The term wadi is derived from the Arabic language and can be translated as «valley» or «ravine». Wadis are mostly of ephemeral nature meaning that they are normally dry, apart from during the raining season. The wadis in Oman range from immense canyons to small crevasses in the rock face and many have streams and pools throughout the year that invite visitors to take a plunge.
Wadi Bani Khalid
Wadi Bani Khalid is one of the most popular wadis with tourists as it is easily accessible and lies between Muscat and Sur. It is one of the only wadis with facilities such as a restaurant and restrooms. From the main pool you can swim under the bridge to the upper area and from there take a ten-minute walk to the second set of smaller pools which tend to be quieter.
Wadi Nakhar is often referred to as the Grand Canyon of Oman and is 200 metres deeper than its namesake. One of the favourite things to do at the Wadi Nakhar is to hike along the «balcony walk». Starting at Al Khatym the walk is about four hours return trip and a waterfall marks the end of the trail. The balcony walk is on the Jebel Shams mountain. Although there is nowhere to swim at this wadi, it still deserves a place on that Oman must-see list.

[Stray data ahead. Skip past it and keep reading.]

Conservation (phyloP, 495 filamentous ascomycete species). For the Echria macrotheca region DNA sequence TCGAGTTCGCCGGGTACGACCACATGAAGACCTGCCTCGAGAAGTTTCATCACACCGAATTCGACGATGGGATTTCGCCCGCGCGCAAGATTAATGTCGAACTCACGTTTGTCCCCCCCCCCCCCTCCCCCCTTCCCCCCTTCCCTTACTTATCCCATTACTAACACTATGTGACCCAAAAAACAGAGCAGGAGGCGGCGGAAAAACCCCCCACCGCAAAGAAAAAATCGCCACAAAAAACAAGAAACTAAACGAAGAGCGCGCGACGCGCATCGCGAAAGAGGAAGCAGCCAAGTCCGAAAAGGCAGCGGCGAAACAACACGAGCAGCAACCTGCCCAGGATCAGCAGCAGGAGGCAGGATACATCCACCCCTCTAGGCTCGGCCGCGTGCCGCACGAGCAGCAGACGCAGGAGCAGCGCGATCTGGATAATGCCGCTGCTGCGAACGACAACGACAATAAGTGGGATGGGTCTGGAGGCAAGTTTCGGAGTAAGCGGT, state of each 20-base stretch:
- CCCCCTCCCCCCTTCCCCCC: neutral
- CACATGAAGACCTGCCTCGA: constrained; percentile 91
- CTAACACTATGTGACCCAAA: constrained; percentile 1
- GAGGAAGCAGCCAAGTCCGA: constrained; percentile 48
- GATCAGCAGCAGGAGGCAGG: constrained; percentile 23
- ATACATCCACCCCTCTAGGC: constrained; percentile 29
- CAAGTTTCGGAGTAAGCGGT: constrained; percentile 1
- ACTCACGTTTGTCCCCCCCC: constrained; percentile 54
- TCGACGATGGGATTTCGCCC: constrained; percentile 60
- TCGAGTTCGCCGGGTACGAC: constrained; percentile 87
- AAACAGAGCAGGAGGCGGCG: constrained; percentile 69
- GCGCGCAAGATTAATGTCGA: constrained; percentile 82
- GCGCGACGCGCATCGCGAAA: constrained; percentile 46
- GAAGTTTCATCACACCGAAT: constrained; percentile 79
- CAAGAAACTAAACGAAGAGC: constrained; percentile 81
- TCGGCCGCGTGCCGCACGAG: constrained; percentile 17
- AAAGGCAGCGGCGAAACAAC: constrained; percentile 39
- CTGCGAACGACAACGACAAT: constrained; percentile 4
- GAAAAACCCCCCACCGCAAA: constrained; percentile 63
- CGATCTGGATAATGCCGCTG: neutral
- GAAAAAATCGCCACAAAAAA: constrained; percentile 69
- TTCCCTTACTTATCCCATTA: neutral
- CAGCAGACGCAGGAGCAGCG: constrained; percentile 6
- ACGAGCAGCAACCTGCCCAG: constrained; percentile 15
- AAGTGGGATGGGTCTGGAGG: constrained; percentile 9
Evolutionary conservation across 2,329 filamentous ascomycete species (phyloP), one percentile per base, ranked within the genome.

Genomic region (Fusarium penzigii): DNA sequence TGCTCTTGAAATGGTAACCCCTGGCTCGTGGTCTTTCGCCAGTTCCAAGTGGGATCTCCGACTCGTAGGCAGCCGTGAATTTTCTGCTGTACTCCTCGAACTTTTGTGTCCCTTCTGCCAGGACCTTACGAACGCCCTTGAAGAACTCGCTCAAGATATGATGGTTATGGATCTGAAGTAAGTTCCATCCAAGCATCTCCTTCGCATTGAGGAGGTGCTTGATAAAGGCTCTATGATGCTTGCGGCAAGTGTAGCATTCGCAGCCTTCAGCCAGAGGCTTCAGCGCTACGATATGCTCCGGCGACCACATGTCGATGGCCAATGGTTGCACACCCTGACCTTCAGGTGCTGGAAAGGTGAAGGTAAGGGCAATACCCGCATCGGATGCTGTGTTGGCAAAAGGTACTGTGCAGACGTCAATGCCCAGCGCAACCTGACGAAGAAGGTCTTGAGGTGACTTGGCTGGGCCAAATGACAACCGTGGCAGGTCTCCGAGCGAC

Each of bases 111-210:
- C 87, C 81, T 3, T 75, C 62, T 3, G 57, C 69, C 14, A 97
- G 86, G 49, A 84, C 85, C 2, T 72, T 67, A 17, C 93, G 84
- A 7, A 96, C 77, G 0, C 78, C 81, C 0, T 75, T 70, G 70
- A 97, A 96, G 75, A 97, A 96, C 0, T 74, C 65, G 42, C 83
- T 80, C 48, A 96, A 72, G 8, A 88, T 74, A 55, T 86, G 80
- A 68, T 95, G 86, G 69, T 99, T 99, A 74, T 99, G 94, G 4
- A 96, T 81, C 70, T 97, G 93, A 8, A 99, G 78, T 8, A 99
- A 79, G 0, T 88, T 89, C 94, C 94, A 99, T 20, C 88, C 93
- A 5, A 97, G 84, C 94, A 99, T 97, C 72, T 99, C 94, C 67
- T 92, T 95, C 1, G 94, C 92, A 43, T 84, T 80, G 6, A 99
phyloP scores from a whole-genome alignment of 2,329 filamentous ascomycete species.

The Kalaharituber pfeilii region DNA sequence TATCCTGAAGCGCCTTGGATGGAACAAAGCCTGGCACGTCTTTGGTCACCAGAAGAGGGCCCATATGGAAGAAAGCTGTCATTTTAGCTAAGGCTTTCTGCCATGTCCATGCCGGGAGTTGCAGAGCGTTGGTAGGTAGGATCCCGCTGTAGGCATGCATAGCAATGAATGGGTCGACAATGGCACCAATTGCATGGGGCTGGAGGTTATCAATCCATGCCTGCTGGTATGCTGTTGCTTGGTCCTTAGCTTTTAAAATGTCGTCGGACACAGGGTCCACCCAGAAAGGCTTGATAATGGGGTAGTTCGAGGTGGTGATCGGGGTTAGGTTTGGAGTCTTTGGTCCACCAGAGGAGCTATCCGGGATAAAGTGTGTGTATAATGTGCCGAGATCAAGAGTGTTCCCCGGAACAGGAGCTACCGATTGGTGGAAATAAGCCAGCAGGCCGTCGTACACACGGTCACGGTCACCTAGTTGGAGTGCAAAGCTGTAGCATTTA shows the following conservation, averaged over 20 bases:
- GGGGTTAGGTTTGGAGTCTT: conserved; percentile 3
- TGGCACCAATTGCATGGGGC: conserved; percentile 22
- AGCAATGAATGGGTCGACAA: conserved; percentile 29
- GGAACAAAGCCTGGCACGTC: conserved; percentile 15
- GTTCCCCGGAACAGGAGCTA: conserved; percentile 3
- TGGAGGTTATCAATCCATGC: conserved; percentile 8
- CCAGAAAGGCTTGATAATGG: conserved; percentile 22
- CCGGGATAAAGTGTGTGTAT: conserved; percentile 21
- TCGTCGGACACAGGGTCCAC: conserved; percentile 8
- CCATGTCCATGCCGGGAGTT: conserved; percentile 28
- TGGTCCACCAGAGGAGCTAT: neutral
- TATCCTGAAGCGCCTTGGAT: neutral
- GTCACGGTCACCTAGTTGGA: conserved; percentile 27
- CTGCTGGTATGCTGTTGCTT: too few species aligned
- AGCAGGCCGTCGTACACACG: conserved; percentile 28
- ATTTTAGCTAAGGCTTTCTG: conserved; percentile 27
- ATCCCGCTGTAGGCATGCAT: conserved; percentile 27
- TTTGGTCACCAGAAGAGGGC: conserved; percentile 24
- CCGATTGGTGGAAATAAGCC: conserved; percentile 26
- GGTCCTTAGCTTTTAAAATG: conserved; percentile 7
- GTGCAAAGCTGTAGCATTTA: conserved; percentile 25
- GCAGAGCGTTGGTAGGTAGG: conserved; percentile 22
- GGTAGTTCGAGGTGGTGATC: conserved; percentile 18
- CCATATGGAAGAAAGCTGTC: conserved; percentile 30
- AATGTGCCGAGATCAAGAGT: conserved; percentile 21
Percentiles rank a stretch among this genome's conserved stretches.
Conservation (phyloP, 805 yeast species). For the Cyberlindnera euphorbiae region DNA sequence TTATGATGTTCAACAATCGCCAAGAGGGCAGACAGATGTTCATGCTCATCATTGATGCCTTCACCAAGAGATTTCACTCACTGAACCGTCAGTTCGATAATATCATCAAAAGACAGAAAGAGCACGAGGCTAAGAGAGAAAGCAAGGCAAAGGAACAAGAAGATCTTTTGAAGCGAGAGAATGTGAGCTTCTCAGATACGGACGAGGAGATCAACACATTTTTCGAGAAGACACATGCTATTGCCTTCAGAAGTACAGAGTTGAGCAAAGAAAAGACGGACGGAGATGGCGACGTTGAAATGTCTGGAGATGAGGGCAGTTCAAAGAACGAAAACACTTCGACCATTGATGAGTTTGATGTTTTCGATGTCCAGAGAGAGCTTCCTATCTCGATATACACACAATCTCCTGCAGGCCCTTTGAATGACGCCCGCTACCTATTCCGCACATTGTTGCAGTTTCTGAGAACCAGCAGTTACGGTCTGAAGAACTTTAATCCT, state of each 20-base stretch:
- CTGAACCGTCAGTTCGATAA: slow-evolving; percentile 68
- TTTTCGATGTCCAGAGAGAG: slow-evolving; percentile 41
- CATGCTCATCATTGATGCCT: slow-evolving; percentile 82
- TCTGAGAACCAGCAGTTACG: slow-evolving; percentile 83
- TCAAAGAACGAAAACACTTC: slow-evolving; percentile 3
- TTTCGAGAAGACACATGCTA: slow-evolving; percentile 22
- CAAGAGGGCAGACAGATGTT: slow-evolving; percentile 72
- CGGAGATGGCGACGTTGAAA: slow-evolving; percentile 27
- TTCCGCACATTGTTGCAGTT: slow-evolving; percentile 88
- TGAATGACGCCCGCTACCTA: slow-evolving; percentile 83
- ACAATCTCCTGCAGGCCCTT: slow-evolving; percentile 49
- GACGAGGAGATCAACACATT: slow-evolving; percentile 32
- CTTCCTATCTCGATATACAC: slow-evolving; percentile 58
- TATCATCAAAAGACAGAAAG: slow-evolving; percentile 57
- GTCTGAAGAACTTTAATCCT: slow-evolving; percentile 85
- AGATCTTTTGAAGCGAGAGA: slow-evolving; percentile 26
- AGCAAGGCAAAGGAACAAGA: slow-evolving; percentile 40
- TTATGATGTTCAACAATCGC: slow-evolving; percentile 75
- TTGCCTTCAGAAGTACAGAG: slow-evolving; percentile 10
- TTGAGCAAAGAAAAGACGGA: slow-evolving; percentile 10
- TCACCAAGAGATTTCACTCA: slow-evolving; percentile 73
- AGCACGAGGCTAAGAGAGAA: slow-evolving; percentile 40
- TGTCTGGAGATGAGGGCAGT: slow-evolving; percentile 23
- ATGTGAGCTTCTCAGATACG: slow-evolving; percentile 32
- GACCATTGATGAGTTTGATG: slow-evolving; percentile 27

Wadi Al Hoqain
This wadi is roughly a two-hour drive from Muscat and belongs to the most dazzling wadis in Oman due to the yearlong waterfalls and springs that flow into larger bodies of water. This wadi is a great place for a picnic which can be enjoyed surrounded by a palm trees in the oasis. The area is also home to the renovated Al Hazm Fort where visitors can discover secret passageways and ancient water systems.